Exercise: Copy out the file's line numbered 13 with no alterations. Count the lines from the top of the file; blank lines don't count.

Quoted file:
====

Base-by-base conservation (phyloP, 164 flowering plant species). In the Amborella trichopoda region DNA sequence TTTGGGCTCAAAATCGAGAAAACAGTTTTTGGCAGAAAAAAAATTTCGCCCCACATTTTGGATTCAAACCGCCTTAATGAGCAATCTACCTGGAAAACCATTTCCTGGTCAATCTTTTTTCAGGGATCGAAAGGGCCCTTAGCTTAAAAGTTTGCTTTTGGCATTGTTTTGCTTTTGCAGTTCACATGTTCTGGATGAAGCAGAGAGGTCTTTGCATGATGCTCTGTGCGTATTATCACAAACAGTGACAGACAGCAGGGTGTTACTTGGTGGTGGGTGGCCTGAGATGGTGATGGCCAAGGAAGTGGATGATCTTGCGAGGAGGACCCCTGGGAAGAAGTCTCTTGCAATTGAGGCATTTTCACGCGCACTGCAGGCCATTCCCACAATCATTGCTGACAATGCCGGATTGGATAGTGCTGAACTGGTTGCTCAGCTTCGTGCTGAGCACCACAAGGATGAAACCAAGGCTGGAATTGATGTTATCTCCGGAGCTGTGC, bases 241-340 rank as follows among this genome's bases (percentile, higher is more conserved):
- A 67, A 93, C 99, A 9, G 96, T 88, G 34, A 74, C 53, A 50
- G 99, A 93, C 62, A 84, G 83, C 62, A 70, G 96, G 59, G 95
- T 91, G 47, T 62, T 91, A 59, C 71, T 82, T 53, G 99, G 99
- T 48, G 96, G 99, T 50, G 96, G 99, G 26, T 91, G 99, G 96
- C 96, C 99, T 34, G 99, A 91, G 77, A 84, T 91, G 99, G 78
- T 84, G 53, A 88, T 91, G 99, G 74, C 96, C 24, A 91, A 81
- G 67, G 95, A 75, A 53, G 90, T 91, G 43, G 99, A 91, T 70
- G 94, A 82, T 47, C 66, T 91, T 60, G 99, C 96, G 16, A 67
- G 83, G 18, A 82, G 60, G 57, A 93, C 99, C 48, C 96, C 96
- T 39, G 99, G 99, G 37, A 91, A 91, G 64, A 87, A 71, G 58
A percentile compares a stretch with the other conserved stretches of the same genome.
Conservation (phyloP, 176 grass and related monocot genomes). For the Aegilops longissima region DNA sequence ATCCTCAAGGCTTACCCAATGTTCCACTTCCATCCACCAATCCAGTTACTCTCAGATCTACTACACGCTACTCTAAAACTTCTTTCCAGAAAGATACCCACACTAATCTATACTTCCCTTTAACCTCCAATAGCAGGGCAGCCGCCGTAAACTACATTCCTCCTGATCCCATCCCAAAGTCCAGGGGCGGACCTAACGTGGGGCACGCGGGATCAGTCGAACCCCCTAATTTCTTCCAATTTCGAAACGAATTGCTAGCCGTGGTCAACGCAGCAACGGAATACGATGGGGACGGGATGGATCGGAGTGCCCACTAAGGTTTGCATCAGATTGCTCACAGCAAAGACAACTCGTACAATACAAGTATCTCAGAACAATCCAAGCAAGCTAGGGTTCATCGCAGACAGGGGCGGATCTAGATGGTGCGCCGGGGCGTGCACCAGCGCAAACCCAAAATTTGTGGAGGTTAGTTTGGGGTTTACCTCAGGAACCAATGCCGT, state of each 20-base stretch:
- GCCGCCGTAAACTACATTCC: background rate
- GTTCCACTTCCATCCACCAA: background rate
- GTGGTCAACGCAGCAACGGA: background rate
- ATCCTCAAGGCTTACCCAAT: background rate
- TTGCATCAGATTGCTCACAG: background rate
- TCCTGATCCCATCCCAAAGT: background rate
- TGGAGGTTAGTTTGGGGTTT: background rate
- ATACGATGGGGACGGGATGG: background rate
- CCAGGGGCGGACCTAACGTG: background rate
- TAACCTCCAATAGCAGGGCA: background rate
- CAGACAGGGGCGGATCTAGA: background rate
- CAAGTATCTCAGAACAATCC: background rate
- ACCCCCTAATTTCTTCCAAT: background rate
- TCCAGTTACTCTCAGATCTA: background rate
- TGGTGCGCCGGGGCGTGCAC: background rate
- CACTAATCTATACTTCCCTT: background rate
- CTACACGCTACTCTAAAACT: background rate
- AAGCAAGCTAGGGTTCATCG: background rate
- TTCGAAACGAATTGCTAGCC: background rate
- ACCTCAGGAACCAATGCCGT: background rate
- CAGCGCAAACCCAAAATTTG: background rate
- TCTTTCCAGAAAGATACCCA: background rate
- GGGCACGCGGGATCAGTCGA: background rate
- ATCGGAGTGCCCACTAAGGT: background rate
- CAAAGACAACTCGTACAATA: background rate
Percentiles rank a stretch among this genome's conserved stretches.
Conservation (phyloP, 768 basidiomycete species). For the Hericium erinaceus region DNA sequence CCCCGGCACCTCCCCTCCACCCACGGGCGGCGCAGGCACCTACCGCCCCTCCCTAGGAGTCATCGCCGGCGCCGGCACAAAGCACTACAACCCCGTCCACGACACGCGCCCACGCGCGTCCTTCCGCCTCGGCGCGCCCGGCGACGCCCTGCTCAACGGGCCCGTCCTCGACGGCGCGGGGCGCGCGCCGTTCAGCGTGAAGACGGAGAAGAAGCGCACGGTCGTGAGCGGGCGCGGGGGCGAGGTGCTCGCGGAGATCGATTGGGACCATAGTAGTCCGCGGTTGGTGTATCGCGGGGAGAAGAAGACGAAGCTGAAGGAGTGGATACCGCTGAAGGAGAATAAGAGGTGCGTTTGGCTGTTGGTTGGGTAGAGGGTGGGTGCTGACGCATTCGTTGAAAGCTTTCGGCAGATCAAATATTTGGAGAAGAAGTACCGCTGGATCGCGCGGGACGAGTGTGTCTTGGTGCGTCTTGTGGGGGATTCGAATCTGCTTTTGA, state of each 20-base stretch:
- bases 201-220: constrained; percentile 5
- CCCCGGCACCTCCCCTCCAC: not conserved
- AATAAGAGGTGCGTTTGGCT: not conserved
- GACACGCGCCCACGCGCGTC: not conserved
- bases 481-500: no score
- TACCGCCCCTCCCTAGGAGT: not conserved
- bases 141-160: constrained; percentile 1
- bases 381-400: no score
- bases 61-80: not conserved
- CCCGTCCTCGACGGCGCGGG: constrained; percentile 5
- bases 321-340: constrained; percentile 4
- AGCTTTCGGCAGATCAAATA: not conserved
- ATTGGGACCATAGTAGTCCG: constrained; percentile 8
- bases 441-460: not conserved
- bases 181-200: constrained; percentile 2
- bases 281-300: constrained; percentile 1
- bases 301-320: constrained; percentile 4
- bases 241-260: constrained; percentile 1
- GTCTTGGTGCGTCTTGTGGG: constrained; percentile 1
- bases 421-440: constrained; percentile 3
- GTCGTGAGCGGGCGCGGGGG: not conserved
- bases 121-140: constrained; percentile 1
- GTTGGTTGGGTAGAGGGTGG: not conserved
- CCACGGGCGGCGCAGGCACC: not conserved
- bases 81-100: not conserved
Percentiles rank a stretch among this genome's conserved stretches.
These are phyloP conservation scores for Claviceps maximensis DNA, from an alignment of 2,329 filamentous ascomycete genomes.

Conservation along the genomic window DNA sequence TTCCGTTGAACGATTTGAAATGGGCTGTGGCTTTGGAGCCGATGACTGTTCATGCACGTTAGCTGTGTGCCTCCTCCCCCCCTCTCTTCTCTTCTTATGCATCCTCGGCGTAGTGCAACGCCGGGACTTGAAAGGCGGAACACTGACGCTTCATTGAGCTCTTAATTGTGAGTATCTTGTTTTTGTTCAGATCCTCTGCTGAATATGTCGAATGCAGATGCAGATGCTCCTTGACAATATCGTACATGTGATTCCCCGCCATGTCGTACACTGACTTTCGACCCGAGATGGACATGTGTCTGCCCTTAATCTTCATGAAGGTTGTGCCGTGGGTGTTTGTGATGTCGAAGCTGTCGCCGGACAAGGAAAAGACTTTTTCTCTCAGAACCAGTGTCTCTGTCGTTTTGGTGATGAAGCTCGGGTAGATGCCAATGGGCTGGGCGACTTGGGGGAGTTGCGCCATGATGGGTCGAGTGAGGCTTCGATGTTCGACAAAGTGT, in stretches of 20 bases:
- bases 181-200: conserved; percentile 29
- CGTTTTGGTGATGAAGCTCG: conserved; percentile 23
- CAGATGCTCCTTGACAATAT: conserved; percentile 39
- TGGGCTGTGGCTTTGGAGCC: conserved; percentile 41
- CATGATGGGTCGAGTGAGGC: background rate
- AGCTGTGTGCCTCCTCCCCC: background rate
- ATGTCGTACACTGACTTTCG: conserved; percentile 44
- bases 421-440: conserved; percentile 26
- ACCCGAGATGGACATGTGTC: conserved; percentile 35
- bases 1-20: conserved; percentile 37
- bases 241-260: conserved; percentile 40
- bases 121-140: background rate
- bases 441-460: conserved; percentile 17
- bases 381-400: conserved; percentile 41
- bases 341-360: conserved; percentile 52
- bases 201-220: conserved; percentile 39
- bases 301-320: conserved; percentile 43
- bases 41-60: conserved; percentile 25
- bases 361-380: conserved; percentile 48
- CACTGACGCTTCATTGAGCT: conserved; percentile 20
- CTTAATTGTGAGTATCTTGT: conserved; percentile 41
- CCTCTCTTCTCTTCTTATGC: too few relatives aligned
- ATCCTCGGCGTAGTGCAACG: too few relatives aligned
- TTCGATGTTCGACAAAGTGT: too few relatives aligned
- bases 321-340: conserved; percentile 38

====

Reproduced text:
Conservation (phyloP, 176 grass and related monocot genomes). For the Aegilops longissima region DNA sequence ATCCTCAAGGCTTACCCAATGTTCCACTTCCATCCACCAATCCAGTTACTCTCAGATCTACTACACGCTACTCTAAAACTTCTTTCCAGAAAGATACCCACACTAATCTATACTTCCCTTTAACCTCCAATAGCAGGGCAGCCGCCGTAAACTACATTCCTCCTGATCCCATCCCAAAGTCCAGGGGCGGACCTAACGTGGGGCACGCGGGATCAGTCGAACCCCCTAATTTCTTCCAATTTCGAAACGAATTGCTAGCCGTGGTCAACGCAGCAACGGAATACGATGGGGACGGGATGGATCGGAGTGCCCACTAAGGTTTGCATCAGATTGCTCACAGCAAAGACAACTCGTACAATACAAGTATCTCAGAACAATCCAAGCAAGCTAGGGTTCATCGCAGACAGGGGCGGATCTAGATGGTGCGCCGGGGCGTGCACCAGCGCAAACCCAAAATTTGTGGAGGTTAGTTTGGGGTTTACCTCAGGAACCAATGCCGT, state of each 20-base stretch: